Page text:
RESEARCH PROJECTS ADDRESS AG LABOUR . . . DEAR JON STEWART: PUT DOWN THE ACTIVIST KOOL-AID . . . PULP AND PAPER INDUSTRY USE OF BIOMASS CARBON NEUTRAL: EPA . . . DARTMOUTH’S OATHILL LAKE REBOUNDS . . . FARMERS STILL GET FAILING GRADE ON SAFETY IMPLEMENTATION . . .
OTHER NEWS OF INTEREST...
RESEARCH PROJECTS ADDRESS AG LABOUR
Farmers across Canada have the chance to have their say about farm labour issues in two research projects co-ordinated by the Canadian Agricultural Human Resource Council. “We have a lot of successes in agriculture including our productivity, production practices, technology, market access and trade agreements,” says Doug Chorney, CAHRC vice-chair, noting human resources is one of the biggest concerns for Canadian farmers. “That is why the work we are doing is important to every farmer in Canada.” (read more)
DEAR JON STEWART: PUT DOWN THE ACTIVIST KOOL-AID
I understand the “Daily Show” is a satirical television program, and New Jersey Gov. Chris Christie threatening to veto (again) a ban on gestation crates provides excellent fodder to poke fun at the potential presidential candidate. But Mr. Stewart, you didn’t do yourself – or your audience – any favors. On Nov. 19, your five-minute segment focusing on gestation crates missed its mark and only further emphasizes the widening gap between urban consumers and pork producers. (read more)
PULP AND PAPER INDUSTRY USE OF BIOMASS CARBON NEUTRAL: EPA
Source: Pulp & Paper Canada
Domtar Corporation announced its support of the position taken by the U.S. Environmental Protection Agency that carbon dioxide emissions from sustainably managed sources of biomass should be considered “neutral” when accounting for greenhouse gas emissions. (read more)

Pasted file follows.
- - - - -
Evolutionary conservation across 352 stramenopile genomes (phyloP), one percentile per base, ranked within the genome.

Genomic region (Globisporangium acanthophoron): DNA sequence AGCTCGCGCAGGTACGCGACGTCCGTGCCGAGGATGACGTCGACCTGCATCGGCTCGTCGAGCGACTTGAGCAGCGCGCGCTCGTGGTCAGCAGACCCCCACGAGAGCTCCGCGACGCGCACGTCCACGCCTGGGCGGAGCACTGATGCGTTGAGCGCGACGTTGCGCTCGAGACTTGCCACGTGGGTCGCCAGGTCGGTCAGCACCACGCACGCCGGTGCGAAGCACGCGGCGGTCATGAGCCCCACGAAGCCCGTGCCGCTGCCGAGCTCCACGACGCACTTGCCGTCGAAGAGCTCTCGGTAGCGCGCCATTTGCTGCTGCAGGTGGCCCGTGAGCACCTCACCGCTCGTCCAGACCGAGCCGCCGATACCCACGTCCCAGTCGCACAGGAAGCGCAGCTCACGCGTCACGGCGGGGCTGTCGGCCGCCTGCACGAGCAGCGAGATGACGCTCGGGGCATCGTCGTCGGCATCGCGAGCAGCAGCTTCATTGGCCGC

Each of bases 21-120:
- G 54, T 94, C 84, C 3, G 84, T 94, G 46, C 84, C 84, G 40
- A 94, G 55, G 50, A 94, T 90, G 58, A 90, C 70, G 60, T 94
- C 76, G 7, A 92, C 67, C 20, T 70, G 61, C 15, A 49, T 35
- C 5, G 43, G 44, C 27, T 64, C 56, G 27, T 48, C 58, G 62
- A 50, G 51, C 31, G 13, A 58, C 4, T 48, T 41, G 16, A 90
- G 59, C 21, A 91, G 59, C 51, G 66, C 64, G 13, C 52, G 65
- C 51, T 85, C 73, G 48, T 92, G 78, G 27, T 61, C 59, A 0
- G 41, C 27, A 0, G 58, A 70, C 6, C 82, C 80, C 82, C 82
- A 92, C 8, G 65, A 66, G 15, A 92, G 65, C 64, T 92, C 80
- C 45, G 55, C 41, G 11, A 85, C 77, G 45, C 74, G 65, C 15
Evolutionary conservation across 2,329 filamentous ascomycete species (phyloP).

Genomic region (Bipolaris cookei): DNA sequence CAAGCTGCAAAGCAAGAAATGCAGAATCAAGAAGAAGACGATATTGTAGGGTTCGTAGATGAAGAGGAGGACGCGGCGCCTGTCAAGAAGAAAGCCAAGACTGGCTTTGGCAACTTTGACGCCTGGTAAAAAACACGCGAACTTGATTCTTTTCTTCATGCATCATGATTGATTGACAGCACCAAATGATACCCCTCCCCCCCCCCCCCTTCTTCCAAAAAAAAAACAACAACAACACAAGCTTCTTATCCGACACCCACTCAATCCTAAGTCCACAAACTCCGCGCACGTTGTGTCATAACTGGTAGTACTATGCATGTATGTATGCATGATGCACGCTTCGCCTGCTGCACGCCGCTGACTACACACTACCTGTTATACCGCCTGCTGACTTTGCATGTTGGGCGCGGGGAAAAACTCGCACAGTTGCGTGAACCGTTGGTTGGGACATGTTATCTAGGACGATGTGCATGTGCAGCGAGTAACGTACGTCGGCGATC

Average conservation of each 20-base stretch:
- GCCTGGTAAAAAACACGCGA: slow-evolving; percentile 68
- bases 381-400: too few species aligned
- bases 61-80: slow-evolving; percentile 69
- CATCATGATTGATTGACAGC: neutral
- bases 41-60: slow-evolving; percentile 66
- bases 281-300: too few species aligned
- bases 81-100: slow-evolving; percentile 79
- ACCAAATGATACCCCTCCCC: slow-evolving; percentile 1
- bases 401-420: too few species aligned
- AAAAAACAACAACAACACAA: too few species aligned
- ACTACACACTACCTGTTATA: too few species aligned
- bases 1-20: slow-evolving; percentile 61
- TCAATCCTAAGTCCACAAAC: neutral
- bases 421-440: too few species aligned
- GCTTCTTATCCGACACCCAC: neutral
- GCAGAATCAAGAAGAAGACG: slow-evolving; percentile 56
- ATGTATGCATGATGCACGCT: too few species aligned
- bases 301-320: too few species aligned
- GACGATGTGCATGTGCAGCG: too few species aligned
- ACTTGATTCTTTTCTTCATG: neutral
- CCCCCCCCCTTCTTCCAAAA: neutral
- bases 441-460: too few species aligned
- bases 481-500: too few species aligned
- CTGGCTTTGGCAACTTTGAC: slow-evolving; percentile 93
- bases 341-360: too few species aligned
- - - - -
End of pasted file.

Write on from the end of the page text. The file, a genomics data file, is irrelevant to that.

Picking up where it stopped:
DARTMOUTH’S OATHILL LAKE REBOUNDS
Source: The Chronicle Herald
Oathill Lake in Dartmouth is making a comeback, conservation advocates said Tuesday.
The urban water hole has rebounded nicely thanks to solar-powered technology that’s been pushing its near-eutrophic water problem out of the lake. A eutrophic lake is one that’s so rich in nutrients it has produced too much plant growth, killing animal life by depriving the body of water of oxygen. (read more)
FARMERS STILL GET FAILING GRADE ON SAFETY IMPLEMENTATION
Source: Alberta Farmer
Canadian farmers need to make safety a higher priority, says the executive director of the Canadian Agriculture Safety Association. “We need to convince farmers to embrace a safety culture that is part of their daily routine,” Marcel Hacault told the association’s recent annual meeting. On average 104 people die in accidents on Canadian farms annually, he said. Nearly half were the farmer or a family member. (read more)
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